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As Brussels readies to decide on whether to grant Serbia a start date for EU accession talks, Serbian officials are heading to EU capitals to muster support.
Serbian officials are travelling to Brussels and Berlin this week, to persuade their would-be EU partners of their willingness to "normalise" relations with Kosovo - Serbia's main precondition for further progress on the EU path.
Prime Minister Ivica Dacic is due to meet his Kosovo counterpart, Hashim Thaci, for the fifth time in Brussels on Tuesday, Maja Kocijancic, spokesperson for the EU Foreign Policy Chief, Catherine Ashton, confirmed.
"Last time, they talked about the situation in the north of Kosovo [and] I expect they will continue the debate on that subject, as well as on the practical implementation of already reached agreements," Kocijancic said.
EU-mediated talks between Serbia and Kosovo started in March 2011, three years after Kosovo declared independence from Serbia.
Serbia has vowed never to recognise Kosovo as a state, but says it is open to deals that improve daily lives on both sides of the [from Serbia's point of view unrecognised] border.
So far, the two sides have reached deals on freedom of movement, university diplomas, regional representation, customs, and on trade. But not all deals have been implemented.
Meanwhile, Aleksandar Vucic, Serbia's Deputy Prime Minister, is travelling on Wednesday to Germany, a key decision-maker on a potential start date for EU accession talks.
German Chancellor Angela Merkel has insisted that Serbia abolish its so-called "parallel structures" in the Serb-run north of Kosovo.
The northern segment of the ex-province of Serbia is beyond the remit of the Pristina government, does not acknowledge its institutions, or recognise its independence from Serbia, proclaimed in 2008.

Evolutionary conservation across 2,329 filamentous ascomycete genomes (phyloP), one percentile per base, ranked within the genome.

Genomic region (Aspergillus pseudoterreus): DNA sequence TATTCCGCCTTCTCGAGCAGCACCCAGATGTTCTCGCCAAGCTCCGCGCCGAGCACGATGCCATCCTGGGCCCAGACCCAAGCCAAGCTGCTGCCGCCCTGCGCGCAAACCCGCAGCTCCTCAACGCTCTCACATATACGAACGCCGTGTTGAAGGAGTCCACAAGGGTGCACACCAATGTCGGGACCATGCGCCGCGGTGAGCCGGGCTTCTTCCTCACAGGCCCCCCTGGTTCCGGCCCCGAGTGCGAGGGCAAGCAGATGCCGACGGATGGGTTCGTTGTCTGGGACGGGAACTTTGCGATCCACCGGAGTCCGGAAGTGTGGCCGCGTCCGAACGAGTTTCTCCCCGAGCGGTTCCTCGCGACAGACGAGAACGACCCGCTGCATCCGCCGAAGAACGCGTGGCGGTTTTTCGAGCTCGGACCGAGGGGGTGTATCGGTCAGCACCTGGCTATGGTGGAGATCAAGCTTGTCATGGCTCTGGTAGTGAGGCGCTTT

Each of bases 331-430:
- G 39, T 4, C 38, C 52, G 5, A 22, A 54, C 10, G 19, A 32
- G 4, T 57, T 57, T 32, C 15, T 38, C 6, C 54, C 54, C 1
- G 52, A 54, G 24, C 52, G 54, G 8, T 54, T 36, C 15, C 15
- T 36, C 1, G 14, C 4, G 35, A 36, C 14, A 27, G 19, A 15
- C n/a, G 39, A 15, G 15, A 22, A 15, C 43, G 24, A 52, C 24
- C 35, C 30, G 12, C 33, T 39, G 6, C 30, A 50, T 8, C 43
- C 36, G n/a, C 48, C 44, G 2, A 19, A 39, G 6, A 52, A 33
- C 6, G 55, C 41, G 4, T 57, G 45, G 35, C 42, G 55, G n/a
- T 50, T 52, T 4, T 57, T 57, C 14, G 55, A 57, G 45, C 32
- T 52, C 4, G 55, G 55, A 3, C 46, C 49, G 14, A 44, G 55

Belgrade, meanwhile, finances a network of so-called "parallel institutions" there, including schools, hospitals, post offices and local government authorities.
In December, EU foreign ministers said they would not recommend a date for talks until they saw more signs of progress in the Belgrade-Pristina dialogue.
The European Commission will present its report on the issue to the Council on April 16, culminating on June 28 with a decision on whether to give Serbia a start date.
Serbia obtained EU candidate status in March 2012 and is hoping to get a start date for accession talks in June 2013.
On Monday, Vincent Degert, head of the EU Delegation to Serbia, said that Belgrade had achieved significant progress and had made steps towards the EU.
As Pristina and Belgrade seek agreement on implementing their EU-brokered deal, Albanian leaders in Serbia’s Presevo Valley are urging the Kosovo authorities to help them win more rights.
The Serbian paramilitary who became a key prosecution witness at his former comrades’ trial for war crimes in Kosovo says he had to speak out about the brutal massacres his unit committed.
Despite two failed meetings about the implementation of the EU-brokered deal between Kosovo and Serbia, officials hope that prime ministerial talks next week will see progress.
EU foreign policy chief Catherine Ashton has invited the Serbian and Kosovo prime ministers to a meeting next week to discuss how to implement their Brussels-brokered deal.
NATO’s Kosovo force warned that only authorised policing groups are allowed to carry weapons in northern Kosovo, not Serb-organised ‘civil defence’ units.
Former high-ranking Serbian interior ministry official Vlastimir Djordjevic admitted war crimes were committed against Kosovo Albanians during the 1999 conflict and apologised to civilian victims.
Lawmakers were advised to find different ways of remembering wartime fighters and victims after a series of parliamentary sessions commemorating individual ‘martyrs’.
Serbia's Deputy Prime Minister and leaders in the Serb-run north of Kosovo have reached an agreement on the implementation of the EU-brokered deal.
Several thousand people assembled in Belgrade’s main square, accusing Serbia’s top leaders of high treason for the recent EU brokered-deal with Kosovo.
After the two delegations failed to agree an action plan, the Serbian Prime Minister said the EU-led deal will be finalised following direct meetings with his Kosovo counterpart.
Kosovo's authority will be introduced to Serb-run northern Kosovo in three stages, BIRN can reveal, as Kosovo Serb leaders warn the EU-backed plan may prompt them to emigrate.